Keeping your soil covered with cover crops between food crops is a key ingredient to healthy soil.
Gail Fuller

In the 1990s, Gail Fuller stopped tilling his Kansas farm. He and his brother had inherited the farm and he wanted to move away from the way they’d been doing things in the 1970s and ’80s.

“I thought that once you got to no-till that was the answer. But I didn’t change my management practices, so no-till actually failed,” he recalls. “We were doing miserably by the early 2000s.”

Farmers like Fuller use the term “soil management” a lot, and the truth is it means different things on different farms. But when he compares the way he’s farming today to what he was doing 10 years ago, it’s not hard to understand what he means.

“We didn’t rotate our crops, we didn’t have enough crop residue in the soil, our erosion was high, our yields weren’t increasing, and our herbicide was up. We were on the verge of bankruptcy.”

That part about herbicide is important. You see, most conventional corn and soy farmers till — or break up — their soil on a large scale because it helps control the weeds. So it has become common to use more weed killer when you stop tilling. (The practice has been dubbed “chemical no-till” and it’s part of what has made the recent conversation about farm soil controversial.)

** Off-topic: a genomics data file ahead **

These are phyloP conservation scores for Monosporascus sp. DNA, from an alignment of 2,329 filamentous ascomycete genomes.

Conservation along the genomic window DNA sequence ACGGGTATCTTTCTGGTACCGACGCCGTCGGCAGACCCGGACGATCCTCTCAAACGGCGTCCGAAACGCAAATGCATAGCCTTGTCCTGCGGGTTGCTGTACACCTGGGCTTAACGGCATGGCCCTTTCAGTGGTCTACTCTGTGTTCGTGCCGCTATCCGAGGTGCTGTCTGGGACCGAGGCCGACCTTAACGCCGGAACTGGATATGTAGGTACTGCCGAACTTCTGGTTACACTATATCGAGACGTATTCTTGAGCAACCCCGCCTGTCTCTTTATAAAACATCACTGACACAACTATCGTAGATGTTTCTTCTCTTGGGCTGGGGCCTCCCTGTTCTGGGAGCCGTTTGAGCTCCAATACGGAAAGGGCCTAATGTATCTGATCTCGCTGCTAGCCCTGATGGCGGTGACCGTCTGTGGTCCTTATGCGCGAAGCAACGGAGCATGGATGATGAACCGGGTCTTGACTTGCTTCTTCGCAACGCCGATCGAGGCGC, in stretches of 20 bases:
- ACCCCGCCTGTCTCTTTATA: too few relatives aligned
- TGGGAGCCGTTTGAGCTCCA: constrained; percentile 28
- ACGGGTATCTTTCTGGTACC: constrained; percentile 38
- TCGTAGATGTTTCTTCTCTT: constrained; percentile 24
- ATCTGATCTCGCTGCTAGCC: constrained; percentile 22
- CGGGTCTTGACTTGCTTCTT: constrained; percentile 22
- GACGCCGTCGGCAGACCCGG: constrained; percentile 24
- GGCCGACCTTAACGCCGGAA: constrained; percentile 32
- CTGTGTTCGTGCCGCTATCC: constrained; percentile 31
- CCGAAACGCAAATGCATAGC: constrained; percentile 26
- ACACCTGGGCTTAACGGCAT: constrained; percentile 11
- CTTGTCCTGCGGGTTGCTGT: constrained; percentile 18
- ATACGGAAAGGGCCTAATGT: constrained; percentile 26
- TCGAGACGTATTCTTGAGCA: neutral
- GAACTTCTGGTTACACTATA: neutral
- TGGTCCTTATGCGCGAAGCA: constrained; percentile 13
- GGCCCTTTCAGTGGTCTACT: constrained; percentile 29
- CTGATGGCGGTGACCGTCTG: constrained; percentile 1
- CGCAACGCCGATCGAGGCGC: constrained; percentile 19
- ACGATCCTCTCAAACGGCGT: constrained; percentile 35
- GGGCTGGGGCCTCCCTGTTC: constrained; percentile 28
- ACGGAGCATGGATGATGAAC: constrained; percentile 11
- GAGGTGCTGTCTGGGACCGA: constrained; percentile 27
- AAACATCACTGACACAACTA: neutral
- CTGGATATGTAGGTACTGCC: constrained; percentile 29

Fuller started planting cover crops — crops that, like their name implies, provide a cover to stop the soil from eroding between food crops, and provide a natural source of nutrients as well — and he radically upped the number of grains he grew. In addition to corn and soy, the farmer now grows both winter and spring wheat, winter barley, winter triticale, canola, sunflower, safflower, flax, oats, and peas, to name a few.

“We try to have something growing 24-seven, 365 days a year. I want a living root in the ground at all times.”

Gail Fuller and his soil.

In the larger sense, Fuller became a student of his own soil. And to hear him talk about it is oddly inspiring — even for a city girl who feels lucky if the tomatoes in her backyard don’t die prematurely.

When he first started this process, Fuller says his soil contained only around 1.5 to 2 percent organic matter (the living part of the soil, made up largely of decayed plant material). Now it ranges from 3.5 to 6 percent. “The native grasslands in this part of the country apparently had 6 to 7 percent, but I believe we can go higher than that,” he says.